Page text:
WOODSTOCK, ENGLAND —
The Bank of England unveiled its first plastic banknote on Thursday, featuring World War II leader Winston Churchill and giving campaigners in Britain's European Union referendum an opportunity to renew their skirmishes.
The central bank said in 2013 that Churchill would appear on its next five-pound banknote, which will be the first to be made from a very thin plastic. The BoE said the polymer notes will be more durable and harder to forge than paper ones.
"By adopting polymer, we're aligning with international best practice, alongside Australia, New Zealand, and Canada," BoE Governor Mark Carney said.
"As Churchill did, we may have to wait a while for the Americans to join up," he said, alluding to the United States entering the war in 1941, more than two years after Britain.
Carney was speaking as the Bank showed off its final design for the new note at Churchill's birthplace, the 18th-century Blenheim Palace, eight miles north of Oxford.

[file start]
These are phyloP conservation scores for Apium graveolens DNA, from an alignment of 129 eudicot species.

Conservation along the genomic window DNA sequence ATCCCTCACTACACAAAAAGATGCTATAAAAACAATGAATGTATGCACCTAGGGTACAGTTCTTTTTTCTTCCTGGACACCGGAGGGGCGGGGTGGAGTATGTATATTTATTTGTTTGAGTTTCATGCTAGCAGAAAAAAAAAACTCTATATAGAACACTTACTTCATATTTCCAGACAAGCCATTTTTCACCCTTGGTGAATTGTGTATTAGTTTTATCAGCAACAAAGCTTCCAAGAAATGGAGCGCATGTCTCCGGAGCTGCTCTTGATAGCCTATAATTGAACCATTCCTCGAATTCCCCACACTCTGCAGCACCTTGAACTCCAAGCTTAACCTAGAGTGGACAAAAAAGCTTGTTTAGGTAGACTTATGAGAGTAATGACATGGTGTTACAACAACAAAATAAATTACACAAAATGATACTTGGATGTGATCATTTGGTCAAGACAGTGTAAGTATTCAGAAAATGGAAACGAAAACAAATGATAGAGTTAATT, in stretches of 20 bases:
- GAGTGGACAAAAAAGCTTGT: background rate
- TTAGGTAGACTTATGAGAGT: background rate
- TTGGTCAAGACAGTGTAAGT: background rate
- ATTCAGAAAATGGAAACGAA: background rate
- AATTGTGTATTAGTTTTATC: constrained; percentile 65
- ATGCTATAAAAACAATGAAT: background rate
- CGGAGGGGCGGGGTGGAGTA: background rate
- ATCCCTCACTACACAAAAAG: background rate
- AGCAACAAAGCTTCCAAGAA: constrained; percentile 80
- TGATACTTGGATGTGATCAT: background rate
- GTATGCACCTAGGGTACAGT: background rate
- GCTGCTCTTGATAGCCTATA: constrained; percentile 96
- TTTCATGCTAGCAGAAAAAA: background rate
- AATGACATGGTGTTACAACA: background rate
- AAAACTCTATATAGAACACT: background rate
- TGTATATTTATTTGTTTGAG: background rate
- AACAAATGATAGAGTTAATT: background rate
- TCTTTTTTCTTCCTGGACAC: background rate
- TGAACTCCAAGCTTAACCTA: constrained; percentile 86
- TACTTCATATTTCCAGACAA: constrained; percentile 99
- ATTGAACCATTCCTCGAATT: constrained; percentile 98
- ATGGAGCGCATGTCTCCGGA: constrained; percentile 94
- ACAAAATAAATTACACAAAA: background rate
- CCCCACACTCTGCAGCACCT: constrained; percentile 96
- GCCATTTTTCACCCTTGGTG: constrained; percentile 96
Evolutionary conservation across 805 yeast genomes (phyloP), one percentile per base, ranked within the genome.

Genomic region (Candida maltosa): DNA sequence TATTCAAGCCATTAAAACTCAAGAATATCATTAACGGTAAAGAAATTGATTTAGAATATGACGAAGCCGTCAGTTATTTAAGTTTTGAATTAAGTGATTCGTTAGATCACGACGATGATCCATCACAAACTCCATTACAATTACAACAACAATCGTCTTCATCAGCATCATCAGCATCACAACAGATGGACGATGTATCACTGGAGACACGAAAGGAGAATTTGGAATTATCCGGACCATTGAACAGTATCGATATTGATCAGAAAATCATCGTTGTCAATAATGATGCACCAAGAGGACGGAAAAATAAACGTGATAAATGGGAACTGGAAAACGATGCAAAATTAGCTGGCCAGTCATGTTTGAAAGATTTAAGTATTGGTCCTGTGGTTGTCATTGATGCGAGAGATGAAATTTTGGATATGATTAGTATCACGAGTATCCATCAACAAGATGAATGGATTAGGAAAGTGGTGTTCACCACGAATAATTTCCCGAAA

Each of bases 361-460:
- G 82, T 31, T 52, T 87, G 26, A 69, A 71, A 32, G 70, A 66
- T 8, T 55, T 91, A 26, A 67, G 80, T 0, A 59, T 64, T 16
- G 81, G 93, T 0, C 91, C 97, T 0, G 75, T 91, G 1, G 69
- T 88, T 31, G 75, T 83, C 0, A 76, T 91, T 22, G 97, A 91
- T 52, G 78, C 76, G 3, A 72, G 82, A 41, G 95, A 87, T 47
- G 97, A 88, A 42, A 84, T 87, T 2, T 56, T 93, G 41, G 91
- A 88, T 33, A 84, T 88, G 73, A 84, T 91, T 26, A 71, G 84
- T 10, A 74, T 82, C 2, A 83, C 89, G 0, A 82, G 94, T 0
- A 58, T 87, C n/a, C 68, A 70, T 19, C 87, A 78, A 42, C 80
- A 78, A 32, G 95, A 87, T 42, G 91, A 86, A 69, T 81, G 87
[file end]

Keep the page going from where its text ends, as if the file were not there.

Inevitably, the appearance of Churchill on the notes was seized upon by campaigners ahead of the June 23 EU referendum.
Veterans for Britain, a group representing former service personnel which wants a so-called Brexit, pressed its claim that the wartime prime minister saw Britain as friendly towards a developing union in Europe after the war, but separate to it.
"It's wonderful that Churchill is on the fiver - it will remind people to put the country's interests first on June 23," Andrew Roberts, a history professor at Kings College London, said in a statement sent to media by the group.
Rival campaigners who want to keep Britain in the EU have also previously invoked Churchill. Prime Minister David Cameron said last month that his predecessor's legacy showed that "isolationism has never served this country well."
A new plastic 10-pound note featuring the author of "Pride and Prejudice", Jane Austen, will appear in 2017 and 19th century artist J.M.W. Turner, most famous for his seascapes, is due to feature on a plastic 20-pound note from 2020.
Churchill replaces 19th-century prison reformer Elizabeth Fry, who has appeared on the five pound note since 2001.